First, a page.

We really enjoyed watching the Jubilee Celebrations last weekend and, like many others, we were particularly curious to see how George, Charlotte and Louis behaved as they rode down The Mall in a carriage and appeared on the balcony with their great-grandmother, Her Majesty The Queen.
Now, none of us has had to prepare our kids for quite this sort of large-scale event or such a high level of public scrutiny. But we’ve all had our own slightly more down-to-earth version!
Juliet remembers taking her sons to her best friend’s wedding. It mostly went well, until Will got overly helpful with the canapes and started taste-testing them for the guests, and Ed got bored and climbed a pile of chairs and fell off ….
Jenny recalls taking her 4 children – all under 5 years old – to an extended family lunch. Again, things started smoothly but the food was slow to be served and the children started an impromptu sing along accompanied by banging their cutlery against the table and their drinking glasses …. The grandparents were not amused - obviously this being before the Queen made it acceptable to tap ‘we will, we will rock you’ on her tea cup with Paddington Bear!
It's well known that the Duchess of Cambridge is very interested in early years development and supporting families with their mental health and well-being. We’re sure that she has met some amazing advisors who may have shared some helpful tips and strategies to use in her own parenting, just as we’re sure she has some amazing insights and thoughts of her own, and it seems that she benefits from a lot of positive support from her own family and friends.
Taking your children out in public is a tough gig at the best of times.
Some kids make it slightly easier by being relatively compliant and somewhat able to manage their impulses and regulate their emotions. Some kids are a real handful at ‘events’ or ‘occasions’ because they’re easily overwhelmed, by physical sensations such as sounds and lights, and by big emotions that they can’t necessarily control.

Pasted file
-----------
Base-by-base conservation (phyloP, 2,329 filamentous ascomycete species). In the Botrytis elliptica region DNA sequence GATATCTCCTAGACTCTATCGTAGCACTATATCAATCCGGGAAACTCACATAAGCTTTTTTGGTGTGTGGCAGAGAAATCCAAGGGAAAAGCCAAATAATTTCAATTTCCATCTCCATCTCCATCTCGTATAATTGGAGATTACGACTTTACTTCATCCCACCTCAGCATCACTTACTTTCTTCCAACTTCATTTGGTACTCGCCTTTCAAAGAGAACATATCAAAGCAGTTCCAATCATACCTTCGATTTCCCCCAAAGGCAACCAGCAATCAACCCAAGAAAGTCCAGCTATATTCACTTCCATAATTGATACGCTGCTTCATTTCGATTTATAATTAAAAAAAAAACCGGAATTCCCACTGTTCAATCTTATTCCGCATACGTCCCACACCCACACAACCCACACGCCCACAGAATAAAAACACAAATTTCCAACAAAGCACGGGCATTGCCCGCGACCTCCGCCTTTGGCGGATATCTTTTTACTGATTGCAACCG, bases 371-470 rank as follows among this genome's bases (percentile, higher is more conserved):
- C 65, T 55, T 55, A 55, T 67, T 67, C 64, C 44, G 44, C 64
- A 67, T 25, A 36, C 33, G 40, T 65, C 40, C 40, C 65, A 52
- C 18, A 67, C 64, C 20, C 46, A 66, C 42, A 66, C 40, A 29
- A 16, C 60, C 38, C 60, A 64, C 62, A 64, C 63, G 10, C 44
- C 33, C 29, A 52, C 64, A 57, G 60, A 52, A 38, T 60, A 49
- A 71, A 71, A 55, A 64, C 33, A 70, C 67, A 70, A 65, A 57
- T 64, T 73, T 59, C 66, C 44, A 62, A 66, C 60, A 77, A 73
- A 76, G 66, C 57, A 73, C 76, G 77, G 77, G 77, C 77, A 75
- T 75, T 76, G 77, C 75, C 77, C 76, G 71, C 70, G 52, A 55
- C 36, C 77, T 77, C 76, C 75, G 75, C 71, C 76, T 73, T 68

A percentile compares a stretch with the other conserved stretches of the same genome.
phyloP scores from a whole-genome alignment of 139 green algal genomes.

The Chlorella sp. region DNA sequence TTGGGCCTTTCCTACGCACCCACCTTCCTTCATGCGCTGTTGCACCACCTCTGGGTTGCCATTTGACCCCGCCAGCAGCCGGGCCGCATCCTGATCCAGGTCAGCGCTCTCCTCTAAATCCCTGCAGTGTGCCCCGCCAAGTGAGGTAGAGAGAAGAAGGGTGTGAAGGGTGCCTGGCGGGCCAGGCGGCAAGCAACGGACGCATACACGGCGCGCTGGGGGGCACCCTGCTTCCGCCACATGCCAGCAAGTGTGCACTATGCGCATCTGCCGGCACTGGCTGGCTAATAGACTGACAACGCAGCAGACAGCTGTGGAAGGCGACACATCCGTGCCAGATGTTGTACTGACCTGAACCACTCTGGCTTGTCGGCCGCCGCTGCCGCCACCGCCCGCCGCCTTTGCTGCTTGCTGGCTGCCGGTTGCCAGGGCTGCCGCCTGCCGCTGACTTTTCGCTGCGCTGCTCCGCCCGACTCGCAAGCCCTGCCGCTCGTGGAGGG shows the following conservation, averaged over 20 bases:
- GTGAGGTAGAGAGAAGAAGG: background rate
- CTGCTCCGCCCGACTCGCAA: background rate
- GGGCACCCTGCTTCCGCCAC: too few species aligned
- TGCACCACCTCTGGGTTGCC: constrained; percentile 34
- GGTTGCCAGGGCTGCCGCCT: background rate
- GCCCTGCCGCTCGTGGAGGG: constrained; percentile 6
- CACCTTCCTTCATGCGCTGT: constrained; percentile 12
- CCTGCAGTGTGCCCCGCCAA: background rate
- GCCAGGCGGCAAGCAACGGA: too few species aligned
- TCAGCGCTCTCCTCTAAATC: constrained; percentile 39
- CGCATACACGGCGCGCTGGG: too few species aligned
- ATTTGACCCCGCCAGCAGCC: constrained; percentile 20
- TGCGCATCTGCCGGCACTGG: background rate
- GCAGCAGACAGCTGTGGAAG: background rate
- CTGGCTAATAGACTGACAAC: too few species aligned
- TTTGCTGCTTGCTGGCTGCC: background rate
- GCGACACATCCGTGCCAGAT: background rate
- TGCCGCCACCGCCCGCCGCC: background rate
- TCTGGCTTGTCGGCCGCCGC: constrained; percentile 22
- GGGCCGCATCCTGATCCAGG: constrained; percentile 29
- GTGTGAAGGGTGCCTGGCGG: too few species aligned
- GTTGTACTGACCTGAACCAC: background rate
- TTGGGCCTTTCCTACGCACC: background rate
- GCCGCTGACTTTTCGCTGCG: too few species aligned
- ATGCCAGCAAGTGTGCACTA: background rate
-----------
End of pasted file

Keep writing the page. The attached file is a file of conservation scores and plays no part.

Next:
But whether the children are ‘easy’ or ‘not so easy’ to handle, none of them will behave perfectly in a new, potentially stressful, situation mostly because they simply don’t know what they’re supposed to do unless we discuss this with them ahead of time.
Although most of the time parents remember to do this, we’ve all had times when we don’t think about it until right at the last minute and rapidly download a long list of ‘don’t do this, remember to do that’ things. We’ve all fallen prey to the Curse of Knowledge and simply forget that our children simply don’t know what we know.
It’s so obvious to us how we want them to behave at the dentist, in a theatre, or in a horse-drawn carriage, that it can be hard to remember that our children are likely to have a very different idea about what they should or shouldn’t do.
That’s partly because children have very different agendas than adults. Our priorities and values come from a lifetime of experience and change as we mature. As adults, we’re motivated to do what we believe to be the ‘right’ thing, and we’re capable of thinking long-term, but our children are motivated to enjoy themselves and gain attention in the moment.
We think they all did very well indeed, including Louis, even if Charlotte thought he waved a little too enthusiastically at times, and he did push past The Queen to get a better view and pulled faces and covered his ears during the fly-past. (And Her Majesty wasn’t fazed at all!)
And we’re pretty sure that the Cambridge children didn’t do so well without a little prep beforehand. We can’t imagine that Kate and William left it to chance!
We refer to preparing our children for challenges and new situations as ‘Setting up For Success’ and there are several really practical things parents can do to help their children understand how they need to behave and be able to do so in the heat of the moment.
At the heart of it all is talking with our children and rather than simply telling them how we want them to do things, we engage them in thinking about how they need to do things, and what will help them.
The second most important bit? Practice, practice, practice …. It really is talk, then walk the talk. Then talk again, and maybe another walk through!
So, with all due respect, and totally from our imagination, we thought about how the Cambridges might have set up for Jubilee Success!
Scene: Monday evening at Apartment 1A, Kensington Palace
Present: Kate, William, George, Charlotte and Louis
Well, thanks for such a speedy tidy up! Now we have a clear table and we can talk a bit more about what’s happening later this week. Who can remember what the big occasion is on Thursday? Hands up!
I know, I know, it’s Great Granny’s party. We were talking about it at school last week. Everyone’s so excited, and I’m going to wear my blue dress!
WilliamSpot on …
And a thousand million planes are going to fly over.
And I have to wear a tie …. But Louis doesn’t have to … And that’s not fair.